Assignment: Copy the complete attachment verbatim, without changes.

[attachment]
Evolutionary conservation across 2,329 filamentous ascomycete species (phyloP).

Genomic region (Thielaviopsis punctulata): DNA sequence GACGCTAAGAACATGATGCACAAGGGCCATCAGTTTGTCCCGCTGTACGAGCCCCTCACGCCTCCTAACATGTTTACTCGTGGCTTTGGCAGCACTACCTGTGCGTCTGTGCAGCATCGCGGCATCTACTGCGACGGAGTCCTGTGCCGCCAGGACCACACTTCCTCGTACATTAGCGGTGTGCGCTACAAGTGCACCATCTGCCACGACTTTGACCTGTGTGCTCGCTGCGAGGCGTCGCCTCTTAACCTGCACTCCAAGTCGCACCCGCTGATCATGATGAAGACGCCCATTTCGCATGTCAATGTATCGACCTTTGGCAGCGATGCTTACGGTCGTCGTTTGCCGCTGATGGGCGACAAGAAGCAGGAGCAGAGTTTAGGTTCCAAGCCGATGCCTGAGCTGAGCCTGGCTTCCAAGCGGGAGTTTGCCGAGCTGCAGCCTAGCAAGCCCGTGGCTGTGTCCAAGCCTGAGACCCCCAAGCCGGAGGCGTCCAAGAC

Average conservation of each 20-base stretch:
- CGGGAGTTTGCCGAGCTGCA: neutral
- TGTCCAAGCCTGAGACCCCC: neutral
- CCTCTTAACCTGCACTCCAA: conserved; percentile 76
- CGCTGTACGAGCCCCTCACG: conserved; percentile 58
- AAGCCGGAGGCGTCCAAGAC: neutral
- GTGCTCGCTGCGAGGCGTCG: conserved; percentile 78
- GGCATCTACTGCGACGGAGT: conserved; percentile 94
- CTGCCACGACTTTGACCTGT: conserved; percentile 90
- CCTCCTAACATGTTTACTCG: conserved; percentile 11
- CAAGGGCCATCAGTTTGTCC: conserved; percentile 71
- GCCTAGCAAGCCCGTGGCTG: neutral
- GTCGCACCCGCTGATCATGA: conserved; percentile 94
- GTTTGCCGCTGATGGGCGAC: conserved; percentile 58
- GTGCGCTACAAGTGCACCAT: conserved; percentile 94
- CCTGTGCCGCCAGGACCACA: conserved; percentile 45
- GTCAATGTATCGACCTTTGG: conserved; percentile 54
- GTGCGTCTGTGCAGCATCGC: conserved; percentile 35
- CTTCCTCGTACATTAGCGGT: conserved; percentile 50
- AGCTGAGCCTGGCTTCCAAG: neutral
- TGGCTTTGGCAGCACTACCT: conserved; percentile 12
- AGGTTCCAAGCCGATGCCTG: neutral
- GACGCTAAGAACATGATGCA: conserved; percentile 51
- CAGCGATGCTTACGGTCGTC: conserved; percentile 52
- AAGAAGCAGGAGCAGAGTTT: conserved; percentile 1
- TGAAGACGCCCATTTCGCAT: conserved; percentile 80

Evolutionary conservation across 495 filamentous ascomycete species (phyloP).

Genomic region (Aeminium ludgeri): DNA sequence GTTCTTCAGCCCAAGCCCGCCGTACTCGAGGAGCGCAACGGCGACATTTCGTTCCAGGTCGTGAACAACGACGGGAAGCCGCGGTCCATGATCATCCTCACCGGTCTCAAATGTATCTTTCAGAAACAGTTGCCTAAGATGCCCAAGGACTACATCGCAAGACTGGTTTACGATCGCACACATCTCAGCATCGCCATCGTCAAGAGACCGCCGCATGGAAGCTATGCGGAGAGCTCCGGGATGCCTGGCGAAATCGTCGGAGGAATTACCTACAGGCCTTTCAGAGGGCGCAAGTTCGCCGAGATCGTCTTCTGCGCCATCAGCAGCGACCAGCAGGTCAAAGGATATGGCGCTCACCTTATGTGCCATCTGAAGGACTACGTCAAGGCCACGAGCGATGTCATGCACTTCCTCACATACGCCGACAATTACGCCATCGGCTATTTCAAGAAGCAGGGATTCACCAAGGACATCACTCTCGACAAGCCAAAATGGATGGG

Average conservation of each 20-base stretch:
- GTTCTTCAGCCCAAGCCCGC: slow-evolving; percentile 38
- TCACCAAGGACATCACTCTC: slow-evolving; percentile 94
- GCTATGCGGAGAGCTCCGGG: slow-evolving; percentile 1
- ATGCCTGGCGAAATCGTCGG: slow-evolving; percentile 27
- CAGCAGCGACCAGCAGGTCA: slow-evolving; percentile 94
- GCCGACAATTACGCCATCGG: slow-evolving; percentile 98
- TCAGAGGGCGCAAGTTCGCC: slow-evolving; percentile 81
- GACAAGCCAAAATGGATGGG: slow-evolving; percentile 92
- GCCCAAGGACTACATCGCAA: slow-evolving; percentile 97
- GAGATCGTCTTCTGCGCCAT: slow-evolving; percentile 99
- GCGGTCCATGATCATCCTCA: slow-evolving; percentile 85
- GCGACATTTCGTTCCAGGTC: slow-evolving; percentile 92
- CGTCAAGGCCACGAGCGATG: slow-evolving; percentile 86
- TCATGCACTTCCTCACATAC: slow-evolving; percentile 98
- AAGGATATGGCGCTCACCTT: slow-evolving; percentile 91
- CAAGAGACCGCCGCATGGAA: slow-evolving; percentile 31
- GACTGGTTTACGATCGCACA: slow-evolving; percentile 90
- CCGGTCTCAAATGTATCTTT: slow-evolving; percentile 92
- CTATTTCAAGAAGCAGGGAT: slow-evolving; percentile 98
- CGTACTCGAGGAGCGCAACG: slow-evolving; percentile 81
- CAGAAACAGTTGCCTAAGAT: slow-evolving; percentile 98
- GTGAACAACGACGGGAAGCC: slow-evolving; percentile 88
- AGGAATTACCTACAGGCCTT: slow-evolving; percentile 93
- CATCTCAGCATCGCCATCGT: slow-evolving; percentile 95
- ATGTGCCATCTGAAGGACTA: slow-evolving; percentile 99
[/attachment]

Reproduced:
Evolutionary conservation across 2,329 filamentous ascomycete species (phyloP).

Genomic region (Thielaviopsis punctulata): DNA sequence GACGCTAAGAACATGATGCACAAGGGCCATCAGTTTGTCCCGCTGTACGAGCCCCTCACGCCTCCTAACATGTTTACTCGTGGCTTTGGCAGCACTACCTGTGCGTCTGTGCAGCATCGCGGCATCTACTGCGACGGAGTCCTGTGCCGCCAGGACCACACTTCCTCGTACATTAGCGGTGTGCGCTACAAGTGCACCATCTGCCACGACTTTGACCTGTGTGCTCGCTGCGAGGCGTCGCCTCTTAACCTGCACTCCAAGTCGCACCCGCTGATCATGATGAAGACGCCCATTTCGCATGTCAATGTATCGACCTTTGGCAGCGATGCTTACGGTCGTCGTTTGCCGCTGATGGGCGACAAGAAGCAGGAGCAGAGTTTAGGTTCCAAGCCGATGCCTGAGCTGAGCCTGGCTTCCAAGCGGGAGTTTGCCGAGCTGCAGCCTAGCAAGCCCGTGGCTGTGTCCAAGCCTGAGACCCCCAAGCCGGAGGCGTCCAAGAC

Average conservation of each 20-base stretch:
- CGGGAGTTTGCCGAGCTGCA: neutral
- TGTCCAAGCCTGAGACCCCC: neutral
- CCTCTTAACCTGCACTCCAA: conserved; percentile 76
- CGCTGTACGAGCCCCTCACG: conserved; percentile 58
- AAGCCGGAGGCGTCCAAGAC: neutral
- GTGCTCGCTGCGAGGCGTCG: conserved; percentile 78
- GGCATCTACTGCGACGGAGT: conserved; percentile 94
- CTGCCACGACTTTGACCTGT: conserved; percentile 90
- CCTCCTAACATGTTTACTCG: conserved; percentile 11
- CAAGGGCCATCAGTTTGTCC: conserved; percentile 71
- GCCTAGCAAGCCCGTGGCTG: neutral
- GTCGCACCCGCTGATCATGA: conserved; percentile 94
- GTTTGCCGCTGATGGGCGAC: conserved; percentile 58
- GTGCGCTACAAGTGCACCAT: conserved; percentile 94
- CCTGTGCCGCCAGGACCACA: conserved; percentile 45
- GTCAATGTATCGACCTTTGG: conserved; percentile 54
- GTGCGTCTGTGCAGCATCGC: conserved; percentile 35
- CTTCCTCGTACATTAGCGGT: conserved; percentile 50
- AGCTGAGCCTGGCTTCCAAG: neutral
- TGGCTTTGGCAGCACTACCT: conserved; percentile 12
- AGGTTCCAAGCCGATGCCTG: neutral
- GACGCTAAGAACATGATGCA: conserved; percentile 51
- CAGCGATGCTTACGGTCGTC: conserved; percentile 52
- AAGAAGCAGGAGCAGAGTTT: conserved; percentile 1
- TGAAGACGCCCATTTCGCAT: conserved; percentile 80

Evolutionary conservation across 495 filamentous ascomycete species (phyloP).

Genomic region (Aeminium ludgeri): DNA sequence GTTCTTCAGCCCAAGCCCGCCGTACTCGAGGAGCGCAACGGCGACATTTCGTTCCAGGTCGTGAACAACGACGGGAAGCCGCGGTCCATGATCATCCTCACCGGTCTCAAATGTATCTTTCAGAAACAGTTGCCTAAGATGCCCAAGGACTACATCGCAAGACTGGTTTACGATCGCACACATCTCAGCATCGCCATCGTCAAGAGACCGCCGCATGGAAGCTATGCGGAGAGCTCCGGGATGCCTGGCGAAATCGTCGGAGGAATTACCTACAGGCCTTTCAGAGGGCGCAAGTTCGCCGAGATCGTCTTCTGCGCCATCAGCAGCGACCAGCAGGTCAAAGGATATGGCGCTCACCTTATGTGCCATCTGAAGGACTACGTCAAGGCCACGAGCGATGTCATGCACTTCCTCACATACGCCGACAATTACGCCATCGGCTATTTCAAGAAGCAGGGATTCACCAAGGACATCACTCTCGACAAGCCAAAATGGATGGG

Average conservation of each 20-base stretch:
- GTTCTTCAGCCCAAGCCCGC: slow-evolving; percentile 38
- TCACCAAGGACATCACTCTC: slow-evolving; percentile 94
- GCTATGCGGAGAGCTCCGGG: slow-evolving; percentile 1
- ATGCCTGGCGAAATCGTCGG: slow-evolving; percentile 27
- CAGCAGCGACCAGCAGGTCA: slow-evolving; percentile 94
- GCCGACAATTACGCCATCGG: slow-evolving; percentile 98
- TCAGAGGGCGCAAGTTCGCC: slow-evolving; percentile 81
- GACAAGCCAAAATGGATGGG: slow-evolving; percentile 92
- GCCCAAGGACTACATCGCAA: slow-evolving; percentile 97
- GAGATCGTCTTCTGCGCCAT: slow-evolving; percentile 99
- GCGGTCCATGATCATCCTCA: slow-evolving; percentile 85
- GCGACATTTCGTTCCAGGTC: slow-evolving; percentile 92
- CGTCAAGGCCACGAGCGATG: slow-evolving; percentile 86
- TCATGCACTTCCTCACATAC: slow-evolving; percentile 98
- AAGGATATGGCGCTCACCTT: slow-evolving; percentile 91
- CAAGAGACCGCCGCATGGAA: slow-evolving; percentile 31
- GACTGGTTTACGATCGCACA: slow-evolving; percentile 90
- CCGGTCTCAAATGTATCTTT: slow-evolving; percentile 92
- CTATTTCAAGAAGCAGGGAT: slow-evolving; percentile 98
- CGTACTCGAGGAGCGCAACG: slow-evolving; percentile 81
- CAGAAACAGTTGCCTAAGAT: slow-evolving; percentile 98
- GTGAACAACGACGGGAAGCC: slow-evolving; percentile 88
- AGGAATTACCTACAGGCCTT: slow-evolving; percentile 93
- CATCTCAGCATCGCCATCGT: slow-evolving; percentile 95
- ATGTGCCATCTGAAGGACTA: slow-evolving; percentile 99